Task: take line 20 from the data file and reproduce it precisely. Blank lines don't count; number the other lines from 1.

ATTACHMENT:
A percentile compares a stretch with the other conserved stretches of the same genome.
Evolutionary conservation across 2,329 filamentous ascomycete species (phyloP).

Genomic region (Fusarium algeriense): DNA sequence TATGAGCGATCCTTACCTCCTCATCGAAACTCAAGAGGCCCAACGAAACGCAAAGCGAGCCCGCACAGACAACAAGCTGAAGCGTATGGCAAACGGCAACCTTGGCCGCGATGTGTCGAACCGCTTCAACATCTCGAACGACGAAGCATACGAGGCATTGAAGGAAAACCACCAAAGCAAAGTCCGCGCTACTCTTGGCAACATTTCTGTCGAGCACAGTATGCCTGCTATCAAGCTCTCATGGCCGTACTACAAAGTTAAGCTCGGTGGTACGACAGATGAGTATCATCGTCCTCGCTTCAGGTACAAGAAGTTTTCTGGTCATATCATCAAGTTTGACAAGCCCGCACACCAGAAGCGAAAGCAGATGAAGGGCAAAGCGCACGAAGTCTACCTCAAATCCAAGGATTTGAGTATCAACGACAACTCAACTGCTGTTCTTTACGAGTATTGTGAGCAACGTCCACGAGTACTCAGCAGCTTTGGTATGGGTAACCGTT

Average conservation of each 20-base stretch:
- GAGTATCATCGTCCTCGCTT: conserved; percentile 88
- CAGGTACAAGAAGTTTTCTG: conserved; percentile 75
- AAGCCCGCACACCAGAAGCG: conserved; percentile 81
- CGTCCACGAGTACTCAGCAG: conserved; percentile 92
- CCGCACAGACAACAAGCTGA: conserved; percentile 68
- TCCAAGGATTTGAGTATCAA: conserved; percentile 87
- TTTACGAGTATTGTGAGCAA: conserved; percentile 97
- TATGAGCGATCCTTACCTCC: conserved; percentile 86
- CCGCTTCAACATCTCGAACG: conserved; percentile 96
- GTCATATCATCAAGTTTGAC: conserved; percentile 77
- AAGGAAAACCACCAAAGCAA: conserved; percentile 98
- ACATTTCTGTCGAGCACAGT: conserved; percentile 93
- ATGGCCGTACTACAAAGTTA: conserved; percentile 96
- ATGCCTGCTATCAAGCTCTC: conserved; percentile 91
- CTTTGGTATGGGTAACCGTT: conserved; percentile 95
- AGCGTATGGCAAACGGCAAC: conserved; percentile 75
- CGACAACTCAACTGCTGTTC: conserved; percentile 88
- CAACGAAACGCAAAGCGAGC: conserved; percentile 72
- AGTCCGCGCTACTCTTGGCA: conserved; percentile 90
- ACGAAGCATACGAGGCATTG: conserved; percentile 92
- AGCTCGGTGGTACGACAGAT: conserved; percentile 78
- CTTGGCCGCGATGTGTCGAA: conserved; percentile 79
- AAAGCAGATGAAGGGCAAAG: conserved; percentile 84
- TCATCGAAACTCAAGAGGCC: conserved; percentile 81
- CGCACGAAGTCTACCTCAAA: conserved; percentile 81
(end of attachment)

- AGCGTATGGCAAACGGCAAC: conserved; percentile 75